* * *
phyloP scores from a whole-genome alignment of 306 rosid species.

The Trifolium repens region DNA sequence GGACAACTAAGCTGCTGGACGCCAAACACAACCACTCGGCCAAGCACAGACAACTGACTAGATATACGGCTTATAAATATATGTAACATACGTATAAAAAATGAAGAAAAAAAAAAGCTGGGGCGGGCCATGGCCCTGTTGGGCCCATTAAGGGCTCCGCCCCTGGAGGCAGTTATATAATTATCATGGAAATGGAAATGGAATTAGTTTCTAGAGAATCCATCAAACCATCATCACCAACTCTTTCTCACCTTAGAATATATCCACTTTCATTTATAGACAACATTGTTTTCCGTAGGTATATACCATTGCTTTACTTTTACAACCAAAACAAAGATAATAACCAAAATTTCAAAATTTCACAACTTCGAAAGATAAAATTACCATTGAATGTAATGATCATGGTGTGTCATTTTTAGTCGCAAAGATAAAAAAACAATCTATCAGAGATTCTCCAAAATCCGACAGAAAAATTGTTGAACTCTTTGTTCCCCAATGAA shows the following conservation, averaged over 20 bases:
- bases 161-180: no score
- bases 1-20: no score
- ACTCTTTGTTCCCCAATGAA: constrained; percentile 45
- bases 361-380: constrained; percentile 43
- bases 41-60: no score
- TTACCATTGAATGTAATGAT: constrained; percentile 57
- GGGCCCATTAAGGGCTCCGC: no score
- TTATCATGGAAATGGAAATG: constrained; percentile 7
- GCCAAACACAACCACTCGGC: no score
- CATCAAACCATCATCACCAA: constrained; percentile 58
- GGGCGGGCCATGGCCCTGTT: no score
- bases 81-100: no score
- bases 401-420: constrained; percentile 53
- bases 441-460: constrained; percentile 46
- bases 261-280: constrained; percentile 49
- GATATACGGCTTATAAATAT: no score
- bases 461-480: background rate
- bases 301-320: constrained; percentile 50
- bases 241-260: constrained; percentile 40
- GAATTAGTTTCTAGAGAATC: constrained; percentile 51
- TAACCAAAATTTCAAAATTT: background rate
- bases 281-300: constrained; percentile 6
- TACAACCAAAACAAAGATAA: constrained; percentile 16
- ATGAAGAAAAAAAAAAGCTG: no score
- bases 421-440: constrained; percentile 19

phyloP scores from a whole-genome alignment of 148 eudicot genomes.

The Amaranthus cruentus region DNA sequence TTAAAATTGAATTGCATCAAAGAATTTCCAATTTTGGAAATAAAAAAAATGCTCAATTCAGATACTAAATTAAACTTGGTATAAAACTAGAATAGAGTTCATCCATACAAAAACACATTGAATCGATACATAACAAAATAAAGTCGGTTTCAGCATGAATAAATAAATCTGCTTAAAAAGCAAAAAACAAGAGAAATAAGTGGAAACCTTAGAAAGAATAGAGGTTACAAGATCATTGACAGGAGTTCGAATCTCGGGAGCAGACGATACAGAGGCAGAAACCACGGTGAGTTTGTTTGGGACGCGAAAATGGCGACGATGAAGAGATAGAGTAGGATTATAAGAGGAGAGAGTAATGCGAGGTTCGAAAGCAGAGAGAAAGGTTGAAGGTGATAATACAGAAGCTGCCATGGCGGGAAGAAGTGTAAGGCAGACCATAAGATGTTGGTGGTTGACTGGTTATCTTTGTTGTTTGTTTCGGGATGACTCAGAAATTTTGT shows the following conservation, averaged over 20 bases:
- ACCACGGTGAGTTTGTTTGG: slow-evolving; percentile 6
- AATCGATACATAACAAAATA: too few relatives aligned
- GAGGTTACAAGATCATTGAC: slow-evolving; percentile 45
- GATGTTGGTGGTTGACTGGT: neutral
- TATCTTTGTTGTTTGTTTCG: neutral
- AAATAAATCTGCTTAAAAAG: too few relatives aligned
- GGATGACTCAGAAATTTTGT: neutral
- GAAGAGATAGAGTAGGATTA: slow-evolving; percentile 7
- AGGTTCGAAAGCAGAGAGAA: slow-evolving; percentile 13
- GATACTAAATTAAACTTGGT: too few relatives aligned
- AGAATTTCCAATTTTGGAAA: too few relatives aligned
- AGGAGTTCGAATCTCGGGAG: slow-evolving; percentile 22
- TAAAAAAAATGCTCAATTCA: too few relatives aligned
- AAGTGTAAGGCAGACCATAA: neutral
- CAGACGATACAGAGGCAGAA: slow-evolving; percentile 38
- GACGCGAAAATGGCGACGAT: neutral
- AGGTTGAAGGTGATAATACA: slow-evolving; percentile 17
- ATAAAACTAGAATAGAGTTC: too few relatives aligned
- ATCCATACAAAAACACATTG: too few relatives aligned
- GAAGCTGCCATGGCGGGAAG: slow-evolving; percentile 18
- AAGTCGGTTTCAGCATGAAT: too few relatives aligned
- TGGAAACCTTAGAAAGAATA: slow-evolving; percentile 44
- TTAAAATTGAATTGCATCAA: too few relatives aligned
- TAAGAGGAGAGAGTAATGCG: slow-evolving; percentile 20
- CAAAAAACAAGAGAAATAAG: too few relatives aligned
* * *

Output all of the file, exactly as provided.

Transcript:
phyloP scores from a whole-genome alignment of 306 rosid species.

The Trifolium repens region DNA sequence GGACAACTAAGCTGCTGGACGCCAAACACAACCACTCGGCCAAGCACAGACAACTGACTAGATATACGGCTTATAAATATATGTAACATACGTATAAAAAATGAAGAAAAAAAAAAGCTGGGGCGGGCCATGGCCCTGTTGGGCCCATTAAGGGCTCCGCCCCTGGAGGCAGTTATATAATTATCATGGAAATGGAAATGGAATTAGTTTCTAGAGAATCCATCAAACCATCATCACCAACTCTTTCTCACCTTAGAATATATCCACTTTCATTTATAGACAACATTGTTTTCCGTAGGTATATACCATTGCTTTACTTTTACAACCAAAACAAAGATAATAACCAAAATTTCAAAATTTCACAACTTCGAAAGATAAAATTACCATTGAATGTAATGATCATGGTGTGTCATTTTTAGTCGCAAAGATAAAAAAACAATCTATCAGAGATTCTCCAAAATCCGACAGAAAAATTGTTGAACTCTTTGTTCCCCAATGAA shows the following conservation, averaged over 20 bases:
- bases 161-180: no score
- bases 1-20: no score
- ACTCTTTGTTCCCCAATGAA: constrained; percentile 45
- bases 361-380: constrained; percentile 43
- bases 41-60: no score
- TTACCATTGAATGTAATGAT: constrained; percentile 57
- GGGCCCATTAAGGGCTCCGC: no score
- TTATCATGGAAATGGAAATG: constrained; percentile 7
- GCCAAACACAACCACTCGGC: no score
- CATCAAACCATCATCACCAA: constrained; percentile 58
- GGGCGGGCCATGGCCCTGTT: no score
- bases 81-100: no score
- bases 401-420: constrained; percentile 53
- bases 441-460: constrained; percentile 46
- bases 261-280: constrained; percentile 49
- GATATACGGCTTATAAATAT: no score
- bases 461-480: background rate
- bases 301-320: constrained; percentile 50
- bases 241-260: constrained; percentile 40
- GAATTAGTTTCTAGAGAATC: constrained; percentile 51
- TAACCAAAATTTCAAAATTT: background rate
- bases 281-300: constrained; percentile 6
- TACAACCAAAACAAAGATAA: constrained; percentile 16
- ATGAAGAAAAAAAAAAGCTG: no score
- bases 421-440: constrained; percentile 19

phyloP scores from a whole-genome alignment of 148 eudicot genomes.

The Amaranthus cruentus region DNA sequence TTAAAATTGAATTGCATCAAAGAATTTCCAATTTTGGAAATAAAAAAAATGCTCAATTCAGATACTAAATTAAACTTGGTATAAAACTAGAATAGAGTTCATCCATACAAAAACACATTGAATCGATACATAACAAAATAAAGTCGGTTTCAGCATGAATAAATAAATCTGCTTAAAAAGCAAAAAACAAGAGAAATAAGTGGAAACCTTAGAAAGAATAGAGGTTACAAGATCATTGACAGGAGTTCGAATCTCGGGAGCAGACGATACAGAGGCAGAAACCACGGTGAGTTTGTTTGGGACGCGAAAATGGCGACGATGAAGAGATAGAGTAGGATTATAAGAGGAGAGAGTAATGCGAGGTTCGAAAGCAGAGAGAAAGGTTGAAGGTGATAATACAGAAGCTGCCATGGCGGGAAGAAGTGTAAGGCAGACCATAAGATGTTGGTGGTTGACTGGTTATCTTTGTTGTTTGTTTCGGGATGACTCAGAAATTTTGT shows the following conservation, averaged over 20 bases:
- ACCACGGTGAGTTTGTTTGG: slow-evolving; percentile 6
- AATCGATACATAACAAAATA: too few relatives aligned
- GAGGTTACAAGATCATTGAC: slow-evolving; percentile 45
- GATGTTGGTGGTTGACTGGT: neutral
- TATCTTTGTTGTTTGTTTCG: neutral
- AAATAAATCTGCTTAAAAAG: too few relatives aligned
- GGATGACTCAGAAATTTTGT: neutral
- GAAGAGATAGAGTAGGATTA: slow-evolving; percentile 7
- AGGTTCGAAAGCAGAGAGAA: slow-evolving; percentile 13
- GATACTAAATTAAACTTGGT: too few relatives aligned
- AGAATTTCCAATTTTGGAAA: too few relatives aligned
- AGGAGTTCGAATCTCGGGAG: slow-evolving; percentile 22
- TAAAAAAAATGCTCAATTCA: too few relatives aligned
- AAGTGTAAGGCAGACCATAA: neutral
- CAGACGATACAGAGGCAGAA: slow-evolving; percentile 38
- GACGCGAAAATGGCGACGAT: neutral
- AGGTTGAAGGTGATAATACA: slow-evolving; percentile 17
- ATAAAACTAGAATAGAGTTC: too few relatives aligned
- ATCCATACAAAAACACATTG: too few relatives aligned
- GAAGCTGCCATGGCGGGAAG: slow-evolving; percentile 18
- AAGTCGGTTTCAGCATGAAT: too few relatives aligned
- TGGAAACCTTAGAAAGAATA: slow-evolving; percentile 44
- TTAAAATTGAATTGCATCAA: too few relatives aligned
- TAAGAGGAGAGAGTAATGCG: slow-evolving; percentile 20
- CAAAAAACAAGAGAAATAAG: too few relatives aligned